Few people have fought as long, as hard and as effectively for people with HIV as Congresswoman Barbara Lee. There has not been a single piece of HIV-related legislation taken to the floor of the U.S. House of Representatives that has not carried her signature. In fact, she coauthored or cosponsored many of the bills, including the three bills currently garnering attention in the House and in the media. The first is The Justice for the Unprotected against Sexually Transmitted Infections among the Confined and Exposed, or JUSTICE Act, which would allow prisons to provide condoms to incarcerated people and which calls for automatic reinstatement or reenrollment in Medicaid for people who test positive for HIV in prison before reentering communities. The second is The Repeal HIV Discrimination Act; it's designed to eliminate discrimination in the law for those who have tested positive for HIV. And the third is The Real Education for Healthy Youth Act (REAL 2.0). It would expand comprehensive sex education while ensuring that federal funds are spent on effective, age-appropriate, medically accurate programs.
Together, these three bills would attack major drivers of the domestic HIV epidemic: lack of access to treatment, particularly among disenfranchised African-American men; the wrongful incarceration of people with HIV, which only serves to heighten the stigma and discrimination around HIV that frightens people away from testing and knowing their status; and, finally, a lack of lifesaving information about sexual health among youth.
Understanding the huge role the clergy can play in the fight against HIV/AIDS, especially in African-American communities, Lee has cosponsored a bill with Congressman Charles Rangel (D–N.Y.) called the National Black Clergy for the Elimination of HIV/AIDS Act. It is currently in the Senate.
If that seems like a lot of legislation, it is. But Lee knows it takes laws to truly protect people, and she's good at getting legislative deals done so that people's health and safety are legally bound, not left to the whims of political maneuvering.
Lee cut her AIDS activism teeth with ACT UP in the Bay Area. In 1988, John Iverson and Maudelle Shirek (the “mother of progressive politics”) insisted that Lee, then on the city council, attend an ACT UP rally. “It was that moment I knew I had to do something about AIDS,” she said. “So when I was elected into the California legislature in 1990, I started working on needle exchange and whatever else I could. The city of Oakland tried to ensure we had an opt-out of the federal ban on needle exchange. When I came to Congress in '98, it was a logical next step to continue the work in DC, but I wasn't sure on what front because [at the time] no one in Washington was dealing with it.”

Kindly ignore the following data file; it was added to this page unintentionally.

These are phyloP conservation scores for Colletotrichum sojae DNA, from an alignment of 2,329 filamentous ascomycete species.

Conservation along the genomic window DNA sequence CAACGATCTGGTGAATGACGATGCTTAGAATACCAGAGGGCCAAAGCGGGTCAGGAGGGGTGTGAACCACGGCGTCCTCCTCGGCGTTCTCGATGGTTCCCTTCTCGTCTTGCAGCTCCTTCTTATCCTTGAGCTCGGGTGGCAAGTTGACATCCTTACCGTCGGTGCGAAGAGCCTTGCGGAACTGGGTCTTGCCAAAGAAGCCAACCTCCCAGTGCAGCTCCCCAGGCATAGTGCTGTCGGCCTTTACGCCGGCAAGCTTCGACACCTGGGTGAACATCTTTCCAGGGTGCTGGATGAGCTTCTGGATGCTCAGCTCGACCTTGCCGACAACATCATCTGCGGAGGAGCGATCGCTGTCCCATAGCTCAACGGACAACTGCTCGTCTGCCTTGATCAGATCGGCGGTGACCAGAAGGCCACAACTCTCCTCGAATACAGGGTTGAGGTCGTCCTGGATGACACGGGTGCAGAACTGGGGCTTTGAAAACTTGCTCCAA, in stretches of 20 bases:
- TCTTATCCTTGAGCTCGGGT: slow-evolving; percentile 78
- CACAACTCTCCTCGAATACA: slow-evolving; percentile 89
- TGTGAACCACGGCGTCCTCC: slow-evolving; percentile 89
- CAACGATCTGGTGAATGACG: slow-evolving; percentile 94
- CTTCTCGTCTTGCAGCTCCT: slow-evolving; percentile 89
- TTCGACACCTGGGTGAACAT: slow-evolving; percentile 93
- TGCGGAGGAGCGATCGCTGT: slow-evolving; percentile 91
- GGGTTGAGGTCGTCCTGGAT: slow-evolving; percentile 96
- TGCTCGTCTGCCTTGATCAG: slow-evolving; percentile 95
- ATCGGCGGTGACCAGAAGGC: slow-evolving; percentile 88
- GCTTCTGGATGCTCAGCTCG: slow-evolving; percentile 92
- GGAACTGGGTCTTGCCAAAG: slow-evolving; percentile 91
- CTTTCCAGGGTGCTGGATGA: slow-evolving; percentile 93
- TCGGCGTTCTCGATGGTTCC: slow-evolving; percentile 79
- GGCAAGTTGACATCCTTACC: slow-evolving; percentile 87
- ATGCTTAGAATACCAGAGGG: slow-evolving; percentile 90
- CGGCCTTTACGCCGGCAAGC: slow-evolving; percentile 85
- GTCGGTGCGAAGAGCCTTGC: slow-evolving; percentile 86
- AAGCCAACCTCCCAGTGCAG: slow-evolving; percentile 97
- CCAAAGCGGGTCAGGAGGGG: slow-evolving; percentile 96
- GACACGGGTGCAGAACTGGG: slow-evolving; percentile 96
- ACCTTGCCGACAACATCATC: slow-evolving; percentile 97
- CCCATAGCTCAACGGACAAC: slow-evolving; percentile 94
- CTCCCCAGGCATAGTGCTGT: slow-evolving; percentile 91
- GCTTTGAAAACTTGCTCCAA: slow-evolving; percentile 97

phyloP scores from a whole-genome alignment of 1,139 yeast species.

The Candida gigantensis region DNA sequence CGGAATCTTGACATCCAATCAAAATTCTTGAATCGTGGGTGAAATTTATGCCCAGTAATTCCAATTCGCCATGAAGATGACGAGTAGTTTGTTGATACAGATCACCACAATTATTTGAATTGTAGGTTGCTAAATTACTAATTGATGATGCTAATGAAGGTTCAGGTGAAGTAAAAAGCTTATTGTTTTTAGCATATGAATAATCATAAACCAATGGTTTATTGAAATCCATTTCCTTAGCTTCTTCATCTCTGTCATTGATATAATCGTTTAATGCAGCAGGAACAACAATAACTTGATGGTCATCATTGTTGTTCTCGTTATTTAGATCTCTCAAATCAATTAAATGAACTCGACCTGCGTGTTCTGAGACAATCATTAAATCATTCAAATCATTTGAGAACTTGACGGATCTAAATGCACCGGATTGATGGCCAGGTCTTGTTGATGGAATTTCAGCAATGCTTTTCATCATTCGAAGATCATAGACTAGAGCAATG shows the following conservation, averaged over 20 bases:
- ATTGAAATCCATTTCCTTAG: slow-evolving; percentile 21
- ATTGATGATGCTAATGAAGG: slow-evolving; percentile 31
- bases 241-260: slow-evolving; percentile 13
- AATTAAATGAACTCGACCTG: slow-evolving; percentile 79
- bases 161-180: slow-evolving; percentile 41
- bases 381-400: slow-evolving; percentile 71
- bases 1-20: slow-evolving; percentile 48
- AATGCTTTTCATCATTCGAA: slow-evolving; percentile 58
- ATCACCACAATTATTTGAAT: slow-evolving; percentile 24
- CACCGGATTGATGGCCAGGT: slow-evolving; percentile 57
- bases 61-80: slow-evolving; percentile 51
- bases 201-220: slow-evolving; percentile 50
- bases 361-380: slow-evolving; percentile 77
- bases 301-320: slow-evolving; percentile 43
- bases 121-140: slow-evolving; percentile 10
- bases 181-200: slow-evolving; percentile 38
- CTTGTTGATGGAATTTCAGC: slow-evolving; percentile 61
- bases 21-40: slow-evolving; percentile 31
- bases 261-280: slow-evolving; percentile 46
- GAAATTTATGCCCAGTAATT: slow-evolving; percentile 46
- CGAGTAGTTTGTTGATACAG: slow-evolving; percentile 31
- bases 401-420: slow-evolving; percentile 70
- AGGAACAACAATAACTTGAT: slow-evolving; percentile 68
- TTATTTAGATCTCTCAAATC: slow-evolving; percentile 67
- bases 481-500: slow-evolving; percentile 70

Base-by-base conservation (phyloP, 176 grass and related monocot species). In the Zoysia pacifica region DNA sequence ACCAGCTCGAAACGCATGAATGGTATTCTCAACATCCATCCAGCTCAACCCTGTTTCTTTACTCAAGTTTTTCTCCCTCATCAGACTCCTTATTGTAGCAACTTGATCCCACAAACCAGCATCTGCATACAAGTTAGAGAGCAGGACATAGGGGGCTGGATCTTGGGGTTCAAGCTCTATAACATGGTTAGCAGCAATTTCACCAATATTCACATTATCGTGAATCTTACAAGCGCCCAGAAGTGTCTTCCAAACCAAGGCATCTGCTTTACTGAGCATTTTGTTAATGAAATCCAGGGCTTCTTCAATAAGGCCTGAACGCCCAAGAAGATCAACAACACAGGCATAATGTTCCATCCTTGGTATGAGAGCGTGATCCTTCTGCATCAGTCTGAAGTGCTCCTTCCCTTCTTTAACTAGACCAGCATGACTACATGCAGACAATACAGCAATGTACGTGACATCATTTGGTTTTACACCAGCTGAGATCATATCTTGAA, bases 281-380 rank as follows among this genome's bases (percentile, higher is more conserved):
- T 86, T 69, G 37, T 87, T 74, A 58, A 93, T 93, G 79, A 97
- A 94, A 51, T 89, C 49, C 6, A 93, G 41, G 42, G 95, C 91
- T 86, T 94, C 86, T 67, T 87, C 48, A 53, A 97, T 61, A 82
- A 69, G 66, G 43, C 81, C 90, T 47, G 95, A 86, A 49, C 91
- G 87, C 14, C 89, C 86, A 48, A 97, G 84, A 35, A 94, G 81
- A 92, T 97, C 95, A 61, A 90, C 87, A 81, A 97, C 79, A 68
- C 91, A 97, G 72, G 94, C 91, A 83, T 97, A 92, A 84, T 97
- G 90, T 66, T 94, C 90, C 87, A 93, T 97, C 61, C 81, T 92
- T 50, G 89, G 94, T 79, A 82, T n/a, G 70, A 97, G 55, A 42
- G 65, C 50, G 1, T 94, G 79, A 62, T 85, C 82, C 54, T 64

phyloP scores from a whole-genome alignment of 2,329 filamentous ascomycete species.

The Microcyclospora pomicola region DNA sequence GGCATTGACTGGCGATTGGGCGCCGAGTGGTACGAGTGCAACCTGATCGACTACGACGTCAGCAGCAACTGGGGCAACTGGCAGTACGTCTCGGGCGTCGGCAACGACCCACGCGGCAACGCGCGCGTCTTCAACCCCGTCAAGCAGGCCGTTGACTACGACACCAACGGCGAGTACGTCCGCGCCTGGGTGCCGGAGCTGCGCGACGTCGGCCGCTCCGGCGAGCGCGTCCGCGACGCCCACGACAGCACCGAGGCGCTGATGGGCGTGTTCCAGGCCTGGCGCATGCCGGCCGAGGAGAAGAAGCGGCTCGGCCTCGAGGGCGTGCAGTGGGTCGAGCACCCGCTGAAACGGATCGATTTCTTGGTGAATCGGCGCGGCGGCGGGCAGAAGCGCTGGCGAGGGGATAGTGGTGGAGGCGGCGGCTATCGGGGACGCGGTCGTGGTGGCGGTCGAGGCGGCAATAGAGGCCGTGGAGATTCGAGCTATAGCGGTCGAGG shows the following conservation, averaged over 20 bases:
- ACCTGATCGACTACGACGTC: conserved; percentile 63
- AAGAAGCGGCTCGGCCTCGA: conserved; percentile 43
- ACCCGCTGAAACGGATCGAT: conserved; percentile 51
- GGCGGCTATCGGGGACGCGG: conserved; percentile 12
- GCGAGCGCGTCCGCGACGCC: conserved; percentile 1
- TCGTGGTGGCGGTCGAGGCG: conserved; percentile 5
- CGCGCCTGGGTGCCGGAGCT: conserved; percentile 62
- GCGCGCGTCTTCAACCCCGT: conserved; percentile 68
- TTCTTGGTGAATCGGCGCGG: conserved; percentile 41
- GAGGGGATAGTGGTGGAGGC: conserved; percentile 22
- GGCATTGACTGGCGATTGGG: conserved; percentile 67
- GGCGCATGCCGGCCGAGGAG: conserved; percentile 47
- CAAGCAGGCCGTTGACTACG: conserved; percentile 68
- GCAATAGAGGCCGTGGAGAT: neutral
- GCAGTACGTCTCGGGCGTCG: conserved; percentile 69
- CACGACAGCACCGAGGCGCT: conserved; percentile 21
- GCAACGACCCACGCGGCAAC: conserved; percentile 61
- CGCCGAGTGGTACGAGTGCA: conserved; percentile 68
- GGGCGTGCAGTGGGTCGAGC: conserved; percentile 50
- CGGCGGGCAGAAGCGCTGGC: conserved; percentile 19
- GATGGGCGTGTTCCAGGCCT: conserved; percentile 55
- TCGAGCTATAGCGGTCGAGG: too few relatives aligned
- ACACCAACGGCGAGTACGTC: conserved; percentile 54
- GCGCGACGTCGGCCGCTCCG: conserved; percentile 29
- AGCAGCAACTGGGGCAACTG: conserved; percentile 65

Lee took a close look at the numbers of AIDS cases in Alameda County, California, and became part of a group pressuring Donna Shalala (who was then secretary of the Department of Health and Human Services) to declare a public health crisis regarding AIDS in America. “She couldn't do it—she wouldn't do it,” Lee recalls. “So I decided I needed to really step up.”
One of her first moves was to craft, with Congressman Jim Leach (R–Iowa), the Global AIDS and Tuberculosis Relief Act of 2000. The groundbreaking legislation served as the framework for the Global Fund. The law established a $15 billion global AIDS initiative—at the time it was the biggest financial pledge by any nation in the world to fight a single disease. President Clinton signed it into law.
Shortly afterward, Congresswoman Maxine Waters (D–Calif.), then chair of the Congressional Black Caucus, and Lee decided to call African-American AIDS activists to Washington. That meeting led to the formation of the Minority AIDS Initiative.
In 2005, she wrote a piece of legislation that protected orphans and vulnerable children affected by HIV/AIDS. And, in 2008, she coauthored legislation that renewed PEPFAR—the global AIDS program—successfully lobbying to increase the United States' commitment to $48 billion through 2013 to the fight against HIV/AIDS, tuberculosis and malaria.
She also coauthored the Protection Against Transmission of HIV for Women and Youth Act (PATHWAY) to reduce women and girls' vulnerability to the virus. And she advocated for the development of the National HIV/AIDS Strategy and secured House passage of a resolution supporting the goals and ideals of National Black HIV/AIDS Awareness Day.
The Congresswoman helped lift the ban on people with HIV traveling to the United States (a change that allows the International AIDS Conference to be held in DC this coming summer), and she was recently appointed as the only U.S. representative to the United Nations' Global Commission on HIV and the Law. She fights homophobia and has long worked to improve relations with our Caribbean neighbors and was instrumental in ending the ineffective embargo against Cuba. In 2005, she was nominated for a Nobel Peace Prize along with a group of women from 150 countries who were part of “1,000 Women for Peace”—an international coalition.
And, when not doing all that, she's been a leader in a bipartisan congressional effort to end the genocide in Darfur, Sudan.